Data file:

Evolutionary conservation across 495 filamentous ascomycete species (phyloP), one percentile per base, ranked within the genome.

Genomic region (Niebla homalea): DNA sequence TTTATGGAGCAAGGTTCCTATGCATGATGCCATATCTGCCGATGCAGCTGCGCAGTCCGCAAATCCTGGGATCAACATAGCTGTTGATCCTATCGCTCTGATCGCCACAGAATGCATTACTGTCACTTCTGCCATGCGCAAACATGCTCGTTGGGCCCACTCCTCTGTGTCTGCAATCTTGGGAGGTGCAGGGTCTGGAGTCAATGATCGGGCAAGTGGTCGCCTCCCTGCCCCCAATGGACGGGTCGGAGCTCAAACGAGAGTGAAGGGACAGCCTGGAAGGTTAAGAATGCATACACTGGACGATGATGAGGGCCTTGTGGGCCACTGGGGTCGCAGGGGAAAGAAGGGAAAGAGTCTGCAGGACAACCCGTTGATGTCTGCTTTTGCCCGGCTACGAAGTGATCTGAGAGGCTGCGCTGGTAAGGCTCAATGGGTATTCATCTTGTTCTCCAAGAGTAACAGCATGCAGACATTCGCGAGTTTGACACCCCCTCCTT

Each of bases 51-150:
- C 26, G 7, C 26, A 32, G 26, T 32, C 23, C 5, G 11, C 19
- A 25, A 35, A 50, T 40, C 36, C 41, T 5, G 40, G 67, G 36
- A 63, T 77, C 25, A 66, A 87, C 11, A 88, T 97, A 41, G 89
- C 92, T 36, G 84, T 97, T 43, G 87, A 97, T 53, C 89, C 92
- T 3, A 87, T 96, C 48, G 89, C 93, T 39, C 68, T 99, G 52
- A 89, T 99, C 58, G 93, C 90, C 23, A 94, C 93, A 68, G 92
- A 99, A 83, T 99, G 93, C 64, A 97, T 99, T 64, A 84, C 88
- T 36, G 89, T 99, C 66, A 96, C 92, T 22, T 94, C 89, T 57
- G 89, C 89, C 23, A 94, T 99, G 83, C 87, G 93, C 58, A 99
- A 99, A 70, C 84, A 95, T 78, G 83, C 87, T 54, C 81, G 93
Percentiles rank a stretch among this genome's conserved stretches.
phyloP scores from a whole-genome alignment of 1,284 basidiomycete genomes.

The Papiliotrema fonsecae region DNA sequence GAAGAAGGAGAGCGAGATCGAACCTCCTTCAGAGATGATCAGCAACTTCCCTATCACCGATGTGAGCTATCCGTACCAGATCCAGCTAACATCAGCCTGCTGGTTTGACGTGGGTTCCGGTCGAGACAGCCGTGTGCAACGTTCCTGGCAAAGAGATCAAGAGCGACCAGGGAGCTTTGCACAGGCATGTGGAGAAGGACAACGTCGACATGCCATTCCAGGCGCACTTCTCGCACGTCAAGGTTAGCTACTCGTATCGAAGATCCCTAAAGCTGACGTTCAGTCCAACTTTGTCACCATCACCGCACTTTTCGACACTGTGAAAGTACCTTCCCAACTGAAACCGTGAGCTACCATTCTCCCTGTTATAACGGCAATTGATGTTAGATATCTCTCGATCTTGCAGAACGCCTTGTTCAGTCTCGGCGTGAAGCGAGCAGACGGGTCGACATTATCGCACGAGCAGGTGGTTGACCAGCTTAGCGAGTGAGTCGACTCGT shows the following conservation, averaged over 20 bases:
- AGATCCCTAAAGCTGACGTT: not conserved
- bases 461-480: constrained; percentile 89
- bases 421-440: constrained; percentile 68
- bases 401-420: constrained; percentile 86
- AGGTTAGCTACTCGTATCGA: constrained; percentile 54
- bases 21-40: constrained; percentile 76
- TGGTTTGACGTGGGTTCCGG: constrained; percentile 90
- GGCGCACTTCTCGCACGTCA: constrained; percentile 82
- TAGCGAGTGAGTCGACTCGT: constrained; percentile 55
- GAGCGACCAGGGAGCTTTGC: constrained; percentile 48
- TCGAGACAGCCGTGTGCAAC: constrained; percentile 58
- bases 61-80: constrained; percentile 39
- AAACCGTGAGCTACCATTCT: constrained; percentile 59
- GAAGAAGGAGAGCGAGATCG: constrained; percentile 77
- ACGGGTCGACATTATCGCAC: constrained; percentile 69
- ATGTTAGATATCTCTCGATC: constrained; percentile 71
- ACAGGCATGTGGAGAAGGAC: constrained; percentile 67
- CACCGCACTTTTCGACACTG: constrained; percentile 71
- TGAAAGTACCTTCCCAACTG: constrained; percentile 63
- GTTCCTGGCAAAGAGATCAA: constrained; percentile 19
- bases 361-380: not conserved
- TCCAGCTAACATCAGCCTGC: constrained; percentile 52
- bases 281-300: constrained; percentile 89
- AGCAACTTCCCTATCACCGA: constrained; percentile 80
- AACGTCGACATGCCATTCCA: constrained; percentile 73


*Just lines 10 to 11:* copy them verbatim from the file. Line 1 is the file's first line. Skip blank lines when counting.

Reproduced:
- A 99, A 83, T 99, G 93, C 64, A 97, T 99, T 64, A 84, C 88
- T 36, G 89, T 99, C 66, A 96, C 92, T 22, T 94, C 89, T 57